Is this dangerous item in your baby’s nursery?
Every parent of a baby dreams of a good night’s sleep. Not just for themselves, but their baby as well. There’s plenty of products in stores and online that promise to help in that quest, but not all those products are safe for your infant.
Recently, the U.S. Consumer Products Safety Commission (CPSC) issued an alert about inclined sleep products following 73 infant deaths tied to certain products.
“Avoid the use of any product other than the crib, bassinet, portable crib or play yard,” says Dr. Kevin Dahlman, Medical Director for Aurora Children’s Health in Milwaukee, Wis. “A crib, bassinet, portable crib, or play yard that meets the safety standards of the CPSC is recommended along with a tight-fitting, firm mattress and fitted sheet designed for that particular product.”
The risks associated with certain products has caught the attention of lawmakers. New legislation would ban the sale of inclined sleepers and bumpers pads. The Safe Sleep for Babies Act of 2019 was approved by the U.S. House and is now before the U.S. Senate.
When it comes to sleep safety, it’s not just the space where a baby takes a snooze, but also what surrounds the child.
“Pillows, quilts, comforters, sheepskins, blankets, toys, bumper pads or similar products should all be avoided,” Dr. Dahlman says. “Babies sleep best on their backs away from entanglement and strangulation risk.”
According to the American Academy of Pediatrics, more than 3,500 babies in the U.S. die every year while sleeping, “often due to sudden infant death syndrome (SIDS) or accidental deaths from suffocation or strangulation.”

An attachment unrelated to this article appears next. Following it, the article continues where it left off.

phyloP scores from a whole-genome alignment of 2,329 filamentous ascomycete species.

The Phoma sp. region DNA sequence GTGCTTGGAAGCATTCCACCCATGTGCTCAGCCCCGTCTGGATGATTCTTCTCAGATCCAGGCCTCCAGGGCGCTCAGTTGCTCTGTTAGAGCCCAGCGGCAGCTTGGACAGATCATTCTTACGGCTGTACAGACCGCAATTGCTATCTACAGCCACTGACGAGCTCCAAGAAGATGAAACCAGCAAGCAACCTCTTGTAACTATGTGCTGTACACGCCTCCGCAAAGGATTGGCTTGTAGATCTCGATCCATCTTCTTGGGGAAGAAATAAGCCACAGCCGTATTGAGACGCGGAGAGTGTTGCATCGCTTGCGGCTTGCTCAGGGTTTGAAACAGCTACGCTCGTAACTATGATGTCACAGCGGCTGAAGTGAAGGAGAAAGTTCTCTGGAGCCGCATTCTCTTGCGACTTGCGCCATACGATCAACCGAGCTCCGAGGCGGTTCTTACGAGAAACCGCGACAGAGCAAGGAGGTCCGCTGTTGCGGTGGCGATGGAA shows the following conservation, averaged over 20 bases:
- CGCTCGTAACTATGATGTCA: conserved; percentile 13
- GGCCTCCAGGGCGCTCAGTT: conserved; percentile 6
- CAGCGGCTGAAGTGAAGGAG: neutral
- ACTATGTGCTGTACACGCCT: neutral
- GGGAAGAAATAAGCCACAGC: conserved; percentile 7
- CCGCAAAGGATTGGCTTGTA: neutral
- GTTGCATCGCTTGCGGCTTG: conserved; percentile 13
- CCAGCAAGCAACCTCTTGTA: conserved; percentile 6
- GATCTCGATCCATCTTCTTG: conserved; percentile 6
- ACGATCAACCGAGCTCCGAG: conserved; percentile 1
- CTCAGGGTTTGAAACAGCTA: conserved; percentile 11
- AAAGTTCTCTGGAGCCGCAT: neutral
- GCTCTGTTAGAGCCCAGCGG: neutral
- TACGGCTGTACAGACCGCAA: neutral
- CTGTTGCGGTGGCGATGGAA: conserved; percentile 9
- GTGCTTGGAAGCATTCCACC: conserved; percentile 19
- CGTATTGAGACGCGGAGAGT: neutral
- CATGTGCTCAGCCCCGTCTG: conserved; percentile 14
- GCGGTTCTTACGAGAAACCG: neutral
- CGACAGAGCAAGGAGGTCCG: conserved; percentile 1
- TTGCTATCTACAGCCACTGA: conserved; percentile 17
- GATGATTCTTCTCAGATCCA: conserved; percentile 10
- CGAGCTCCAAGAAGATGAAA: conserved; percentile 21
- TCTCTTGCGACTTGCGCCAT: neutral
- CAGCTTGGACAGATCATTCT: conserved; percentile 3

Dr. Dahlman says the correct sleep environment and avoiding the use of unsafe sleep products helps reduce the risk of SIDS. So too does one other small item.
“A pacifier is recommended and helps reduce the risk of SIDS,” advises Dr. Dahlman.
If you’re unsure if your baby is in a safe sleep environment, there’s an easy way to check. Just follow ABC:
- Alone: Babies should sleep without blankets, bumpers, pillows or toys/stuffed animals
- Back: Babies should sleep on their backs – not on their side or stomach.
- Crib: Babies should sleep in a crib, bassinet or play yard with a firm mattress – not in an adult. bed, inclined sleeper, couch or other soft surfaces.
About the Author
LeeAnn Betz, health enews contributor, is a media relations manager for Advocate Aurora Health. She is a former TV news executive producer with a background in investigations, consumer news and in-depth storytelling. Outside of work, she enjoys CrossFit, baking, finding a good cup of coffee and being a mom.